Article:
Feit was one of the players that helped to get the JOBS Act passed last year and since then has been active with the SEC, Congress and White House in an attempt to move the regulations along and open equity crowdfunding to the masses. But only Title I--which allows companies with less than $1 billion in revenue to register with the SEC confidentially and include only two years of disclosure, not three--has been implemented. Criticism abounds given that this provision, intended to open the IPO market to emerging growth companies, has had middling success.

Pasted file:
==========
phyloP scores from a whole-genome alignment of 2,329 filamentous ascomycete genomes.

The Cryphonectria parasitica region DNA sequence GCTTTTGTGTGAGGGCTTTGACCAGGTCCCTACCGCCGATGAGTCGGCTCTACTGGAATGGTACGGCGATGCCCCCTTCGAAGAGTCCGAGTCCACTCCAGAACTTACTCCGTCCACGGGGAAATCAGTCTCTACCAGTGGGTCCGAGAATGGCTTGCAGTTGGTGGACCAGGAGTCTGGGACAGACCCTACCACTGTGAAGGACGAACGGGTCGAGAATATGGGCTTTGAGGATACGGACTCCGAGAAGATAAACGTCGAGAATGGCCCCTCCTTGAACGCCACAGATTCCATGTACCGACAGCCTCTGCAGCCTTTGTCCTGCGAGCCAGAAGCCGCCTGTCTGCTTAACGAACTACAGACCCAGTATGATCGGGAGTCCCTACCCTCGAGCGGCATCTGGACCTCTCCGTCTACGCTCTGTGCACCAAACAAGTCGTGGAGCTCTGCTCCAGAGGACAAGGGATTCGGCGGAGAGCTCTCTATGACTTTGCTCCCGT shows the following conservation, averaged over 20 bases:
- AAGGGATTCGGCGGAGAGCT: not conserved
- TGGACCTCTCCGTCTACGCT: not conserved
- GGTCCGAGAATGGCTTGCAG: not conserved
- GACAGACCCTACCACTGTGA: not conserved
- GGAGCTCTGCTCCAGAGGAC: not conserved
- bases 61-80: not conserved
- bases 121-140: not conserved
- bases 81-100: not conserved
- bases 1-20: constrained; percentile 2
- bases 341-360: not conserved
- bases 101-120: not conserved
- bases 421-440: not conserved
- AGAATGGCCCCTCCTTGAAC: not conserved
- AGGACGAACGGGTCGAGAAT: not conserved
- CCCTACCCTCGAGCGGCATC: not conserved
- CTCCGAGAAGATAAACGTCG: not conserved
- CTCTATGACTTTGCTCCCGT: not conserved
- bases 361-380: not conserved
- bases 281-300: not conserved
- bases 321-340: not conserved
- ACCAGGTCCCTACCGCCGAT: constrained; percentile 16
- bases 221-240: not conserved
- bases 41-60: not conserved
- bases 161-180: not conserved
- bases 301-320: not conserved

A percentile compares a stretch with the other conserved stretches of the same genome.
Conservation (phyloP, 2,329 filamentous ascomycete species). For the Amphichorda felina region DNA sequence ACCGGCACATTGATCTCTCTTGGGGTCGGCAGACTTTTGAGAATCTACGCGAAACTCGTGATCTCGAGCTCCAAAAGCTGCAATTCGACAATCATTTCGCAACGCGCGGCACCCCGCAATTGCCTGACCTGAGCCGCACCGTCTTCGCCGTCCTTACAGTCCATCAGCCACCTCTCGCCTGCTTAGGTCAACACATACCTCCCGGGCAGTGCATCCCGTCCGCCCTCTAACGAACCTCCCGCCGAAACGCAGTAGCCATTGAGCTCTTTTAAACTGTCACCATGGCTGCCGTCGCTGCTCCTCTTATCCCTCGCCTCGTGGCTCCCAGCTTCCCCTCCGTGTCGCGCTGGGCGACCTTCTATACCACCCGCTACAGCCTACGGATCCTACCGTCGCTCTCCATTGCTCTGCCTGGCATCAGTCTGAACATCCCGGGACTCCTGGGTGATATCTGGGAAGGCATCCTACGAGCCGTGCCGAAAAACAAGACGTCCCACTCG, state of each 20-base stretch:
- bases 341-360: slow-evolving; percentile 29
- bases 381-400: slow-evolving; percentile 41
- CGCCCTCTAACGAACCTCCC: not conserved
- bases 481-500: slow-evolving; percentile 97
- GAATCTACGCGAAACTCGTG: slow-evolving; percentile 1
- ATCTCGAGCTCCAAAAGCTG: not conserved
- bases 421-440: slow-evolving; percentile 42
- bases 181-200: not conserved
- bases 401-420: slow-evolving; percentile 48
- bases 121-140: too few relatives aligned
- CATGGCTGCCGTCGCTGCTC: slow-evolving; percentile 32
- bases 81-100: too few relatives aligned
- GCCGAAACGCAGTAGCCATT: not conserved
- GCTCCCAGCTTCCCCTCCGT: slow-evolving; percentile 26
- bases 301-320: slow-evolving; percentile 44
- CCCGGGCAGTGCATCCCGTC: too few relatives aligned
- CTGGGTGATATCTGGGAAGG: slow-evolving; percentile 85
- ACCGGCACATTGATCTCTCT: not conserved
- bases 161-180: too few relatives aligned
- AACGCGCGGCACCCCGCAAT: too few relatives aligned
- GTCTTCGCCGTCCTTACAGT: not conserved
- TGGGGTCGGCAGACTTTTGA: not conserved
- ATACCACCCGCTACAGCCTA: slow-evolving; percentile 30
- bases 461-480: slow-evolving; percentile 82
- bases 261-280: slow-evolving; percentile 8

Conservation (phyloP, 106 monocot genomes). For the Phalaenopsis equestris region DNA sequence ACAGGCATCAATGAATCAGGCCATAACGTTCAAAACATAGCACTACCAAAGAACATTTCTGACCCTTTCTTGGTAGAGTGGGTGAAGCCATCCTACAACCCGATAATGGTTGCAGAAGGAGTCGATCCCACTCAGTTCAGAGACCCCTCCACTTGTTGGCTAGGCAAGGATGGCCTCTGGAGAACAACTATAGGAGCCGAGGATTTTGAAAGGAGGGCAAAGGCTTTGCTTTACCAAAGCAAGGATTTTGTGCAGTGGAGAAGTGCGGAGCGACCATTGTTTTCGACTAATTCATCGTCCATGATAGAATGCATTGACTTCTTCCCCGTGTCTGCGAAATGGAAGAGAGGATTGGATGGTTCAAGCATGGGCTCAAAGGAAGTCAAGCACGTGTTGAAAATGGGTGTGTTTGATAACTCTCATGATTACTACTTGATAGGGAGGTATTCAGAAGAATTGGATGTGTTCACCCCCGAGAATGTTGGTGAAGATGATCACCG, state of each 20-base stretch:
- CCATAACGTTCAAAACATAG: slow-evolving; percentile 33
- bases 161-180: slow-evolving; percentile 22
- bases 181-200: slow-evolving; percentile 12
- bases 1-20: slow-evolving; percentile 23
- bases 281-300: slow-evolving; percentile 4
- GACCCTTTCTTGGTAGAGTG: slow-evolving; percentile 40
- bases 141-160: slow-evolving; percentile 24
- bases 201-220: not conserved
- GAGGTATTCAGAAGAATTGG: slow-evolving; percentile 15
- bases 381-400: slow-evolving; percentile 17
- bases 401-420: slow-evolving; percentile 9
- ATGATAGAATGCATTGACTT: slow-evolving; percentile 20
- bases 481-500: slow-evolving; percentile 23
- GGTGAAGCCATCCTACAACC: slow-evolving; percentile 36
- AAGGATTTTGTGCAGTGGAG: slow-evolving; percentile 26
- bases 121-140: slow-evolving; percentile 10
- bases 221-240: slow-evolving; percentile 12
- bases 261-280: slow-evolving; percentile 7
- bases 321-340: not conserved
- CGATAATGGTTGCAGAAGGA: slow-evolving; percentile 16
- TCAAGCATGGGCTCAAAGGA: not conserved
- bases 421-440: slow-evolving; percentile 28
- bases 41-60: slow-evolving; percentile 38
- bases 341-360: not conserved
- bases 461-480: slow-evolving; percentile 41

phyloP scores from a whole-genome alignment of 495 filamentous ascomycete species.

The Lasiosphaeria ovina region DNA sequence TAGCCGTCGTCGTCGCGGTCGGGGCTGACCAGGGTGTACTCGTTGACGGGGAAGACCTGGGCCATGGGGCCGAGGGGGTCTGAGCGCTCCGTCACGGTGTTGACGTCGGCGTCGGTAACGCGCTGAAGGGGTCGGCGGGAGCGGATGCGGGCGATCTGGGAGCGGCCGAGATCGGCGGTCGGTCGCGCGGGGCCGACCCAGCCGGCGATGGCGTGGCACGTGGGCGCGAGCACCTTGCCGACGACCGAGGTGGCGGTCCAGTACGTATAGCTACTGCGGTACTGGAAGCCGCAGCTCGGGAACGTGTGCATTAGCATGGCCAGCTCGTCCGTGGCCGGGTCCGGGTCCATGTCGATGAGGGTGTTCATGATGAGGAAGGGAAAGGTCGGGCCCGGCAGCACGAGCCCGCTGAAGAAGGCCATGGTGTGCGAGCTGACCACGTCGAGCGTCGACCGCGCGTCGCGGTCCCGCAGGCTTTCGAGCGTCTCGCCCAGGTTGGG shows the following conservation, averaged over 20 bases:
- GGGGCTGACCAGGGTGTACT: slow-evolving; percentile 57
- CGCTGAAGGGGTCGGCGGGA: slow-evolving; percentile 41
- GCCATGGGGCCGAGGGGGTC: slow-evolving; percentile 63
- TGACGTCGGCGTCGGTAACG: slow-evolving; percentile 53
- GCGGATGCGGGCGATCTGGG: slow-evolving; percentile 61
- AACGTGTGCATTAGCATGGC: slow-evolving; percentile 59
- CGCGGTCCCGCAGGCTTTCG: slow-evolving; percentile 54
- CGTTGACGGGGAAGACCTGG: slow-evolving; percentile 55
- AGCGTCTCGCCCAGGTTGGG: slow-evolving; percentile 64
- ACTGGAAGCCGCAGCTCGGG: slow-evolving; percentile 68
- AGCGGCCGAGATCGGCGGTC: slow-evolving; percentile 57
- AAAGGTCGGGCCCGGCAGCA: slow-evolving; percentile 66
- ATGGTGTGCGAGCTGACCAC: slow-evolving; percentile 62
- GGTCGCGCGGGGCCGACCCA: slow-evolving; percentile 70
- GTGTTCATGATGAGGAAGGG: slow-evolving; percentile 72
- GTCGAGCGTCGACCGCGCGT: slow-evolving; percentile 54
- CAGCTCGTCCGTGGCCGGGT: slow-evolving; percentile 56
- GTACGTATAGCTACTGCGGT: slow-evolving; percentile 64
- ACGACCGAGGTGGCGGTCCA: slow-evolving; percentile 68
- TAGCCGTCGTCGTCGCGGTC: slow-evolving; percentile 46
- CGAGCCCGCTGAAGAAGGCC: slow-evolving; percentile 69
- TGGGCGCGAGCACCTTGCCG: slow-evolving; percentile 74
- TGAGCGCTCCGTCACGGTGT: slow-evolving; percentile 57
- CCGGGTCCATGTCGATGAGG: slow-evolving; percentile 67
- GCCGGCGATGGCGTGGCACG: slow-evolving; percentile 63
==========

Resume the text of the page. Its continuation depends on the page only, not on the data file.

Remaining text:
Still, the JOBS Act hasn't quite been given a fair shake at this point."It's definitely too early to judge the JOBS Act, because a lot of the pieces haven't been implemented yet," said Dara Albright, founder of NowStreet, a financial media, events and advisory company with expertise in the JOBS Act. Michael T. Williams, a lawyer who runs Williams Securities Law Firm , a firm in Tampa, Flor. that for 38 years has worked with smaller companies going public, said that although the JOBS Act had not yet had significant impact on smaller businesses, the potential for future positive impact remains strong. "Although limited to private offerings where all of the investors are accredited as defined in Regulation D, this represents the first opportunity startup and early stage companies have had to advertise for investors on the internet and elsewhere," Williams said. "What's the hang up? The SEC was required to adopt rules to implement this provision by July 4, 2012. Instead, the SEC has merely issued proposed rules for comment and has not adopted a final rule. Thus startup and early stage companies still cannot utilize this provision of the JOBS Act." Part of the SEC slow-down has been the turnover within the federal agency. Mary Shapiro, the SEC commissioner during the implementation of the JOBS Act, was slowing the process down on purpose, according to Feit. Elise Walters replaced her, and then Obama's nomination for Mary Jo White finally got approved this April. Title II was supposed to kick in July of last year but is still unrealized, and Title III could be six months to a year away.